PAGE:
3rd Avenue Blues Band

The Third Avenue Blues Band (spelled numerically after their first single) was an American brass-rock/soul sextet that released three singles on MCA-subsidiary Revue in 1968/69, collected with other material on the 1970 album Fantastic.

Members: Bob Beasley (saxophone), Hadley Hockensmith (guitar, bass), Harold Jones (vocals), Bill Maxwell (drums), Harlan Rogers (vocals, organ, piano), Mark Underwood (trumpet)

Background and Singles

The band formed in Oklahoma City when trumpeter Mark Underwood and saxophonist Bob Beasley teamed with guitarist/bassist Hadley Hockensmith, organist Harlan Rogers, and drummer Bill Maxwell. Underwood played in The Serfs, a jazz-rock/psych band that released one album, The Early Bird Cafe, in 1969.

Singer Harold Jones completed the Third Avenue Blues Band, which signed to MCA-subsidiary Revue. In 1968, they released their first single, “It’s Got to Be Love” (b/w “If You Don’t Love Me”), both written by Rogers. It was followed in 1969 by the Jones-composed “Don’t Make Me Laugh” (b/w Hockensmith’s “Pipedream”), released as 3rd Avenue Blues Band. Their third single, a funky cover of Joe South’s “Rose Garden” (b/w Rogers’ “Come On and Get It”), appeared later that year.

1970: Fantastic

Their album, Fantastic, appeared on Revue in 1970. It features 11 songs, including all the aforementioned single sides (except “Pipedream”). Other tracks include Rogers’ “I Know About Love,” Hockensmith’s “Hawk’s Blues,” and covers of the Isley Brothers (“It’s Your Thing”) and Eddie Harris (“Mean Greens”). The album was produced by Charlie Carey.

Musically, Fantastic fuses Stax/Volt arrangements with flourishes of brass rock (Ambergris, Blood Sweat & Tears, Sons of Champlin).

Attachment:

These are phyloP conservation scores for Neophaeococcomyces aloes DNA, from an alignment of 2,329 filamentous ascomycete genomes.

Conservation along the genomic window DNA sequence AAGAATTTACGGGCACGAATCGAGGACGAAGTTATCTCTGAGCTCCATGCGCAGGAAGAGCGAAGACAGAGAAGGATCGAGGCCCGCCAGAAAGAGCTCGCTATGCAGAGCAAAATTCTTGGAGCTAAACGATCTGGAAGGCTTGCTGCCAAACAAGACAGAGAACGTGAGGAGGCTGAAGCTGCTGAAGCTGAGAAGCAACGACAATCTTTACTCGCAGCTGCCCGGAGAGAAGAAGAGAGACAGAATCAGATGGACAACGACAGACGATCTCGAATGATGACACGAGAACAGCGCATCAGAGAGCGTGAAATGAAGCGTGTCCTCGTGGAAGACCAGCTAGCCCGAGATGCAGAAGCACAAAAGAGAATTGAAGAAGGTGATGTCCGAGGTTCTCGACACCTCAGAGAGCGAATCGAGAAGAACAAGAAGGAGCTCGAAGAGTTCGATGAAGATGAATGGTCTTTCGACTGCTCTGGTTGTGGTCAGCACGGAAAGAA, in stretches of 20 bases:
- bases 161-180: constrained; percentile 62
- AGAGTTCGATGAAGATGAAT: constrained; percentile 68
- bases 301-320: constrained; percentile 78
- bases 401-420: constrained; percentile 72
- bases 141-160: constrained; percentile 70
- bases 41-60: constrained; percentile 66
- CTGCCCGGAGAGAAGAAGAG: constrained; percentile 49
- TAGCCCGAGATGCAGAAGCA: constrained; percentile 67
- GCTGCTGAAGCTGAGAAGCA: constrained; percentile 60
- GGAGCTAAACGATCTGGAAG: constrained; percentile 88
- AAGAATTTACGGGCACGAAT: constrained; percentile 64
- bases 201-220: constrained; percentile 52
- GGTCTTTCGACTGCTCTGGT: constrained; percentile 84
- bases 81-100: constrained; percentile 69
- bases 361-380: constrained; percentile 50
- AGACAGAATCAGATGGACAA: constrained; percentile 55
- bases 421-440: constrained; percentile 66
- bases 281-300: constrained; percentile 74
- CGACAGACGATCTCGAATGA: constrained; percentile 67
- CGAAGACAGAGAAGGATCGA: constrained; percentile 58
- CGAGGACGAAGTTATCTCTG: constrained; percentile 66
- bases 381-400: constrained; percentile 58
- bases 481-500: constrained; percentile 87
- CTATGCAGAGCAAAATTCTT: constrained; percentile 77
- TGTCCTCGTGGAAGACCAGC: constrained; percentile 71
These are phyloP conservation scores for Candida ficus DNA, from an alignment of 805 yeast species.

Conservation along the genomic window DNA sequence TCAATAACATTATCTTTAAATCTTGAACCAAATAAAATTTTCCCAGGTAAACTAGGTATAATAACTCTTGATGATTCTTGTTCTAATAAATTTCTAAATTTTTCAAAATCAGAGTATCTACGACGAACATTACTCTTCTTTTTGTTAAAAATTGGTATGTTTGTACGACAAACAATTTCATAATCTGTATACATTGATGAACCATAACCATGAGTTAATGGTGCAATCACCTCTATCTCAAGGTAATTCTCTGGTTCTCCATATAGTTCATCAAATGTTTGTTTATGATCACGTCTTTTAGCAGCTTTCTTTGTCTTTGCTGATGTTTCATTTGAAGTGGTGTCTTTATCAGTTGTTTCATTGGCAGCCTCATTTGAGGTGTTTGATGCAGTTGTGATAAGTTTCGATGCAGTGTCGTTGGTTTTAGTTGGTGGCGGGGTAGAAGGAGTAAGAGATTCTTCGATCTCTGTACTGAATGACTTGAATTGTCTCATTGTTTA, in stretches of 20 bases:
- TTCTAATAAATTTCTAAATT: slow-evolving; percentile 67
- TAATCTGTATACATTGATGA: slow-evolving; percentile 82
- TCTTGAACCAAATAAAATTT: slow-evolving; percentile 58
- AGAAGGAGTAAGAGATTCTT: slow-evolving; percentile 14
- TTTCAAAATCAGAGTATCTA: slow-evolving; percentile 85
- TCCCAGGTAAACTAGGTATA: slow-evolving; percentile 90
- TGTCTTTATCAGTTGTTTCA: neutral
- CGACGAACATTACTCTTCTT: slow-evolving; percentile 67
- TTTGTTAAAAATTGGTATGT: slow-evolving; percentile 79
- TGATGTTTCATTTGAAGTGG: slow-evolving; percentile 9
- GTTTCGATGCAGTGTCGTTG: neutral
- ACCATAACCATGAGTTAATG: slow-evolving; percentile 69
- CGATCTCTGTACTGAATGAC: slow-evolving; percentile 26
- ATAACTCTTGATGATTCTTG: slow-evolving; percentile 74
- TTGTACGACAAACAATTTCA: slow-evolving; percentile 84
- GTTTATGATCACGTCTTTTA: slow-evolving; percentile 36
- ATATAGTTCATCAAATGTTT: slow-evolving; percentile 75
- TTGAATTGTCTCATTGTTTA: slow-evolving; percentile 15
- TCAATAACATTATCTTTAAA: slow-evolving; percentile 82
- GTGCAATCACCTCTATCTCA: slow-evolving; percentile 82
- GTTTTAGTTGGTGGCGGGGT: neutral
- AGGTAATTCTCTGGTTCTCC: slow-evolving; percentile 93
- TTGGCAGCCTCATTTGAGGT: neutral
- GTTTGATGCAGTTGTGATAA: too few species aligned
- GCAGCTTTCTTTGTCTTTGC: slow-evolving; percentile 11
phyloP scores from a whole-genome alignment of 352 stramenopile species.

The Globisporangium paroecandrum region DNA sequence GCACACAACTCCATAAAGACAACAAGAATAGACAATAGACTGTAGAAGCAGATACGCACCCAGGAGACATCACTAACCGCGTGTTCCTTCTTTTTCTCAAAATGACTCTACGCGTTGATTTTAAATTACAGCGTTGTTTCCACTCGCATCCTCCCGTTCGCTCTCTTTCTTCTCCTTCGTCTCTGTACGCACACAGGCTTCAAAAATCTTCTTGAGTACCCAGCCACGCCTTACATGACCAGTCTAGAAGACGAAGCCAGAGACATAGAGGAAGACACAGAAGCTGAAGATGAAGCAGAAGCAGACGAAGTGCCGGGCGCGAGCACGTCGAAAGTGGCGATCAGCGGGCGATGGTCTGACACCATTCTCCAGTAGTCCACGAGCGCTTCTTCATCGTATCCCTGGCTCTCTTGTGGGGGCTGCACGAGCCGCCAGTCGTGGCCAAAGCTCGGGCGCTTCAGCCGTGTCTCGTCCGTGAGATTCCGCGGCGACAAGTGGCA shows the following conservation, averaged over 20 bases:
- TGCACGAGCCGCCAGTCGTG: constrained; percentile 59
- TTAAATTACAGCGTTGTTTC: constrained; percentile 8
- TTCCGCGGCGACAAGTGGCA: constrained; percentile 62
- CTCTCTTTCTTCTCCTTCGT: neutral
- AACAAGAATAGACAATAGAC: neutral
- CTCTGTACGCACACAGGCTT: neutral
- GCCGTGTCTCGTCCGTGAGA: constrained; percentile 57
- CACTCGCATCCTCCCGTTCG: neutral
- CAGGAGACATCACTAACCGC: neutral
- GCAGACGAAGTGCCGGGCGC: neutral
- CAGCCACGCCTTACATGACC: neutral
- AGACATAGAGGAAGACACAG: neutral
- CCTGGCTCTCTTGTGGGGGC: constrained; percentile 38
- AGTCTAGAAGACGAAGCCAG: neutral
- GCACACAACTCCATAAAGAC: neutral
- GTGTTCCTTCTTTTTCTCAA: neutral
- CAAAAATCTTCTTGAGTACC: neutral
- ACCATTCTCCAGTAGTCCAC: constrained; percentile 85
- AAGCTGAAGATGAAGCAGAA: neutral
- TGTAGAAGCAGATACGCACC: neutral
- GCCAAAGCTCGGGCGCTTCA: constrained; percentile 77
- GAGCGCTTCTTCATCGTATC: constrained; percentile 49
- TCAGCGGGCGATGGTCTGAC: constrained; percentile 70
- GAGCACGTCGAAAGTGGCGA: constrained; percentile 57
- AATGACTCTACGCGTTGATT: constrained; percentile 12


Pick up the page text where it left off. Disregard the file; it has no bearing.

• “I Know About Love” (4:13): Subdued organ/guitar pattern (in Dmaj7) over tapped rhythm. Soaring, soulful vocals; rising sax line amid G/G minor bridge. Full band swells amid floodgate Hammond on the chorus.
  • “If You Don’t Want Me” (3:07): Soul ballad/vocal lament. Soft guitar (in Fmaj7). Swelling chorus brass. Minor key passages.
  • “It’s Got To Be Love” (2:25): Jolly brass gallop (in Fmaj7). Vocal tradeoff between gruff baritone and smooth tenor. Jubilant falsetto harmonized chorus. (Motown pastiche).
  • “Come On and Get It” (3:17): Clipped horn and percolating bass over drum-pummeled, monochordal groove (in E). Searing, high-end, held-note guitar solo. (James Brown influence).
  • “Mean Greens” (5:08): R&B instrumental with smoking, oozing saxophone over Latin rhythmic foundation.

Later Activity

Maxwell became a fixture of Texas faith-based label Light Music and joined its flagship act Andraé Crouch & The Disciples. In 1973, he reunited with Hockensmith and Rogers in the jazz-funk/psych combo Sonlight, which also served as the instrumental nucleus on three albums by Light Rec. gospel singer Danniebelle Hall. During the 1980s, the team recorded four albums as part of the jazz-rock ensemble Koinonia.

Underwood later appeared on albums by the Cate Bros., Van Morrison, Bette Midler, Jules & the Polar Bears, and Michael Vlatkovich.

Beasley re-linked with Rogers and Hockensmith on soul-faith albums by the Don DeGrate Delegation and Sherman Andrus.


  • Fantastic (1970)


Leave a Reply

Your email address will not be published. Required fields are marked *